The U.S. watched as Russia “penetrated” French systems during the election runup and gave French officials “a heads up,” Adm. Mike Rogers said Tuesday.
Rogers, who also serves as the director of the National Security Agency, said the U.S. is also cooperating with Britain and Germany amid fears that Russia will attempt to sway the outcome of their elections.
“We had become aware of Russian activity. We had talked to our French counterparts prior to the public announcements of the events that were publicly attributed (to Russia) this past weekend and gave them a heads up. Look, we’re watching the Russians; we’re seeing them penetrate some of your infrastructure,” Rogers said in testimony before the Senate Armed Services Committee.
Tens of thousand of internal emails and other documents were released online ahead of the French elections May 5, 2017. Cyber research firms have reportedly linked the coordinated cyberattack on France’s president-elect, Emmanuel Macron, to a group affiliated with Russia that is blamed for meddling in U.S. elections.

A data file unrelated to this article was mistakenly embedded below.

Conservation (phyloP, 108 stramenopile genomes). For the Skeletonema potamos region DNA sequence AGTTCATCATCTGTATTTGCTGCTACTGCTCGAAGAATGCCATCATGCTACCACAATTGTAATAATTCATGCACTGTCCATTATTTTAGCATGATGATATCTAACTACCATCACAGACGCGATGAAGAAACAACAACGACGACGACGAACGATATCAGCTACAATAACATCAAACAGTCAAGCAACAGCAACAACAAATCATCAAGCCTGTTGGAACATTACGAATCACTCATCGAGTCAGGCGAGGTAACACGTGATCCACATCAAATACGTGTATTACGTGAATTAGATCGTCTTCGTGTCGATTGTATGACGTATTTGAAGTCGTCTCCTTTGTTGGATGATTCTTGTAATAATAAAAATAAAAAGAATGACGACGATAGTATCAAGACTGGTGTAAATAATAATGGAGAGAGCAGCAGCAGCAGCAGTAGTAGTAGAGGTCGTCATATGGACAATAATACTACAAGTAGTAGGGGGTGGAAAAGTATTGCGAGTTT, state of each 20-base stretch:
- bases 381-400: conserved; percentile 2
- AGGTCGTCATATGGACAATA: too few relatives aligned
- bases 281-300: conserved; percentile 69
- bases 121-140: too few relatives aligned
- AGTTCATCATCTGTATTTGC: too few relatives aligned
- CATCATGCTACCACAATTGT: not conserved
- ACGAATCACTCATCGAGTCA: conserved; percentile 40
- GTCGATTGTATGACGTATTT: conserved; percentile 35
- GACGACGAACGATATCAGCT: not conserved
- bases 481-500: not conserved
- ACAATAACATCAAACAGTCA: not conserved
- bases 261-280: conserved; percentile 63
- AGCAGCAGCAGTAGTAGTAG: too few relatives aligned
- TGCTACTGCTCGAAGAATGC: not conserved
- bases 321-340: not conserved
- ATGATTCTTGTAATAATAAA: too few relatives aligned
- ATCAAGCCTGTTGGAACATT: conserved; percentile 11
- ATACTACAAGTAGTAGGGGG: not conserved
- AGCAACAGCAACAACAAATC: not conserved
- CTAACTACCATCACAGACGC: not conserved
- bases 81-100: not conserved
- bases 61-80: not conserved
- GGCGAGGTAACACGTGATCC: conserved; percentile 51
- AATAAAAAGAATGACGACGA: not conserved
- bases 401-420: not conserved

Rogers told lawmakers that the pace of cyberattacks by Russia has not slackened since the U.S. elections and that the new administration is developing a cyber deterrence policy and strategy that spells out what constitutes an act of war in cyberspace.
He added that Russia’s goal in manipulating the U.S. election was to undercut America’s democratic principles, to weaken Hillary Clinton and — more broadly — to help leaders who might be more supportive to Russia. Lawmakers of both parties pressed Rogers that such a policy is long overdue.
“We have a new team in place and they are working through this,” Rogers said. “I know these discussions are ongoing. … I don’t want anyone walking away thinking nothing’s going on … that we’re not grappling with these very tough problems.”